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Jaw joint problems


Expert reviewer Dr Steve Preddy, Bupa UK Dental Clinical Director
Next review due March 2019

Jaw joint problems (also known as jaw joint dysfunction) is a group of conditions that can cause pain in your jaw. They can affect how well your jaw joint works, and the muscles that control how you move it. Around one out of six people in the UK have jaw joint problems and women get them more often than men. You can get problems with your jaw at any age, but most people have them when they’re between 20 and 50.

An image showing the jaw joint

About jaw joint problems

Jaw joint problems are also known as temporomandibular disorders (TMD). You might hear it called myofascial pain disorder too.

The medical name for your jaw joint is the temporomandibular joint. It allows your jaw bone (mandible) to move from side to side, backwards and forwards, and to open and close your mouth.

Your jaw joint is one of the most complicated joints in your body, and has several muscles and ligaments which allow different movements.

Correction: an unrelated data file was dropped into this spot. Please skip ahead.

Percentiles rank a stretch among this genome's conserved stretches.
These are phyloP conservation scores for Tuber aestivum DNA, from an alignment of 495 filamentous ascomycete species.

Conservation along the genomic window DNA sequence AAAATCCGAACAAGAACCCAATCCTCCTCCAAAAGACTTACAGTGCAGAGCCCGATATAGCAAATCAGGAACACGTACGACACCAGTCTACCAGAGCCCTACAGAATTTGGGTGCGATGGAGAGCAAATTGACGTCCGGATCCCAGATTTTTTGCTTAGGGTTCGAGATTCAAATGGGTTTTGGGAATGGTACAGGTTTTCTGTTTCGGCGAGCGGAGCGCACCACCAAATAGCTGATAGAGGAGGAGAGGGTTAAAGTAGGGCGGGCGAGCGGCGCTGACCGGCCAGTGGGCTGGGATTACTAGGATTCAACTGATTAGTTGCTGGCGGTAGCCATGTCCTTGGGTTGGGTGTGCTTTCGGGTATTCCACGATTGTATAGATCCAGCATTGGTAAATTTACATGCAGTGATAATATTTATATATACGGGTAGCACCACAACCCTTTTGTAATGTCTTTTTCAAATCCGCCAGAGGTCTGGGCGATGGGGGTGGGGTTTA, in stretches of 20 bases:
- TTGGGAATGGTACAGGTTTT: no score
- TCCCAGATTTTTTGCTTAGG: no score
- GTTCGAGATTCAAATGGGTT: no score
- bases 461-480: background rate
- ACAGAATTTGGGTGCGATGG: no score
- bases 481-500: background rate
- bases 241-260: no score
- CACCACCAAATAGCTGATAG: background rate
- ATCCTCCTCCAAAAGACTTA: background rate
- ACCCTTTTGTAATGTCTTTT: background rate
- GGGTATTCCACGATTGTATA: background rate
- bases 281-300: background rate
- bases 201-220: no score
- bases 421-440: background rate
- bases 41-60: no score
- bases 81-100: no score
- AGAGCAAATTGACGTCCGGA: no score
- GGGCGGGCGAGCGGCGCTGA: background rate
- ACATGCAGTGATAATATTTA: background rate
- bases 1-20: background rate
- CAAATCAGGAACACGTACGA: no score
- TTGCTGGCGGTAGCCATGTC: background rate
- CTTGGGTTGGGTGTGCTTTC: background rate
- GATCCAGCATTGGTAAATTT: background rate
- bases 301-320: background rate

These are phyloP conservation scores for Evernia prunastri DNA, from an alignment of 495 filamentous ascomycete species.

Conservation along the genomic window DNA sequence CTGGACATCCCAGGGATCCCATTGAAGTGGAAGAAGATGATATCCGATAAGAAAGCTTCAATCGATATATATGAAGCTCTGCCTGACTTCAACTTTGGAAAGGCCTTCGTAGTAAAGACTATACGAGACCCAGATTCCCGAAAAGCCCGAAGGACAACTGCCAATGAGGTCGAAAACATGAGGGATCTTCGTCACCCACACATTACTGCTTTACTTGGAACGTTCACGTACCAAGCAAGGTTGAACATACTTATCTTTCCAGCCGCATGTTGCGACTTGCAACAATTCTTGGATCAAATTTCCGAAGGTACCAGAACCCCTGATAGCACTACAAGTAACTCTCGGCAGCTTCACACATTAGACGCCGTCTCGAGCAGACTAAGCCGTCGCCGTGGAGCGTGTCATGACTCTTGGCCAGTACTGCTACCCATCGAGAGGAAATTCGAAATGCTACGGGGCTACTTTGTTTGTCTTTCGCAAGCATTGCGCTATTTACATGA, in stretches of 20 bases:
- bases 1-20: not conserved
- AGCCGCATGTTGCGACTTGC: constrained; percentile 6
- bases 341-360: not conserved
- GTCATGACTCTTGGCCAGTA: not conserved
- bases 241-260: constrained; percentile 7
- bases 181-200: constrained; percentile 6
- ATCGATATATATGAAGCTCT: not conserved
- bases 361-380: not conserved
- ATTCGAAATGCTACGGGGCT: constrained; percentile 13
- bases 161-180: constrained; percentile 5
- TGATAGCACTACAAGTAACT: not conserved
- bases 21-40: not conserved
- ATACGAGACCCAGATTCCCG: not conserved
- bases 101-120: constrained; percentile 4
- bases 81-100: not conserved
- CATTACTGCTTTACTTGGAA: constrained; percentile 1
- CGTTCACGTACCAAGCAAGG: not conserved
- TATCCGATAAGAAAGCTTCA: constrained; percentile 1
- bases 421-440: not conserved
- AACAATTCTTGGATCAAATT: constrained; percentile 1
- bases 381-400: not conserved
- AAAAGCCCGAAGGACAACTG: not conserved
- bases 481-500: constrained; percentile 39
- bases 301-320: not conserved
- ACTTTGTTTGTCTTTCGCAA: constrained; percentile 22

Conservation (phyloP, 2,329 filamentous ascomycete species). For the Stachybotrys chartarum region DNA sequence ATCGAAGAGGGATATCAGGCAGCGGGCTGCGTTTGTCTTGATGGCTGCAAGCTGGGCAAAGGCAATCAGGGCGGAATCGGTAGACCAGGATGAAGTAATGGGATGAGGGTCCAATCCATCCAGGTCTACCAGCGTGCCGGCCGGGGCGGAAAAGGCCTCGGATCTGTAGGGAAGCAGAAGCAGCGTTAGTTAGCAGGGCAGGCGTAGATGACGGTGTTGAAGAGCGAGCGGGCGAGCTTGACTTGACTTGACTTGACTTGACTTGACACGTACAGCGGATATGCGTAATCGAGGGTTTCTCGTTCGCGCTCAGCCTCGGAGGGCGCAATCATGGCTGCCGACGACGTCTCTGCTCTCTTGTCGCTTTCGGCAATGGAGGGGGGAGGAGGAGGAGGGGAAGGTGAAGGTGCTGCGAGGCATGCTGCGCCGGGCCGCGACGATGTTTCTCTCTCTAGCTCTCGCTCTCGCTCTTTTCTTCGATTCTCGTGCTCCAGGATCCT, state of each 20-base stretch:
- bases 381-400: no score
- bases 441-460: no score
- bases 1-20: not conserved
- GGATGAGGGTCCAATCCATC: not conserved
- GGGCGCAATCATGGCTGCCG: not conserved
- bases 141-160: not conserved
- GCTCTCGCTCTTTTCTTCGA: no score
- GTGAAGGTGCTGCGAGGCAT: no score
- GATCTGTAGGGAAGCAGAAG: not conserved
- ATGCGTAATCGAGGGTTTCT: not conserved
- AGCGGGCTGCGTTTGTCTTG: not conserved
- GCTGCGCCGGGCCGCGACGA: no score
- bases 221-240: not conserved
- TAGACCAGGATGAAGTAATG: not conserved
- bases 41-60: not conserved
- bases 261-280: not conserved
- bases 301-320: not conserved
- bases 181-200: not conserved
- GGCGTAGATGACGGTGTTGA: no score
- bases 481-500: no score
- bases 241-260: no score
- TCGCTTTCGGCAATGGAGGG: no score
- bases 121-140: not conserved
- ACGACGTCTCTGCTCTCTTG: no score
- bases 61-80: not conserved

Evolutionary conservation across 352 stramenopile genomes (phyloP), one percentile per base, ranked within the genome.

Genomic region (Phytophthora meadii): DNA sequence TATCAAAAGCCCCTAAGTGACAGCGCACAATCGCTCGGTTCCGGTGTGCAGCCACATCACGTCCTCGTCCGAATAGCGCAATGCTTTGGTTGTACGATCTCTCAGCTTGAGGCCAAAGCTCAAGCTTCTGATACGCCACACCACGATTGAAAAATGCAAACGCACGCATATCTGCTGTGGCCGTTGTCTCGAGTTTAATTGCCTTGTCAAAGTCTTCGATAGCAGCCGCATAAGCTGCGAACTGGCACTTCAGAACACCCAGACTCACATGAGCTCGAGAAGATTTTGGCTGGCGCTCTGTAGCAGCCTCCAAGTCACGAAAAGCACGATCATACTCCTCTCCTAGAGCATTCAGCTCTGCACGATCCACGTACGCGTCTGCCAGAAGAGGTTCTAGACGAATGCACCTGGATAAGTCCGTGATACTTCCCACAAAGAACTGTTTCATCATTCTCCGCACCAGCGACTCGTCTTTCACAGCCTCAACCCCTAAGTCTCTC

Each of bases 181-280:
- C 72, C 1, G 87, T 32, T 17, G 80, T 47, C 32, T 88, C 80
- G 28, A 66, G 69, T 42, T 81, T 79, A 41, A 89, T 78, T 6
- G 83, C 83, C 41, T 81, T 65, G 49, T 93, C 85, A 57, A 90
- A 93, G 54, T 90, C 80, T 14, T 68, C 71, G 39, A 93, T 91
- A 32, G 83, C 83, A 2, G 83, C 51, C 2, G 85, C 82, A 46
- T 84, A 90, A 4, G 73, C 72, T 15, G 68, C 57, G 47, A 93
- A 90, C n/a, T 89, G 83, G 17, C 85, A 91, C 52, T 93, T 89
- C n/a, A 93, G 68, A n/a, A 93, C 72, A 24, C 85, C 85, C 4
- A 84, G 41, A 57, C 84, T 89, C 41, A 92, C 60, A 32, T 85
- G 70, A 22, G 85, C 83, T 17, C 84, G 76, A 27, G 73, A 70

Symptoms of jaw joint problems

Your symptoms may include:

  • pain, probably around your jaw, but it may also be around your cheek, ear and neck
  • restricted movement, which makes it difficult to do things like chew your food, and you might feel like you have a locked jaw
  • noises, such as popping, grating and clicking sounds, when you move your jaw
  • headaches
  • pain in your neck and/or shoulders
  • your bite (when you put your teeth together) not feeling right

You might find your symptoms are worse when you chew, or if you’re feeling stressed.

You may be able to manage these symptoms at home and they often get better within a few months. But if you’re worried about the pain or other symptoms, go and see your dentist to see if treatment could help you.

Diagnosis of jaw joint problems

Your dentist will ask about your symptoms and examine you, and will ask you about your medical history.

Your dentist may examine your head, neck, face and jaw to see if you have any tenderness. They may ask you to move your jaw in all directions too. This can help your dentist see how well you can move your jaw and if it’s painful or makes clicking noises when you move it.

Because the jaw joint is so complicated, there are lots of possible causes of jaw problems. So it can be difficult to work out what’s causing your symptoms. There’s no one test that can diagnose jaw joint problems. Your dentist might refer you to have a scan such as an X-ray, computed tomography (CT), magnetic resonance imaging (MRI) scan, or ultrasound.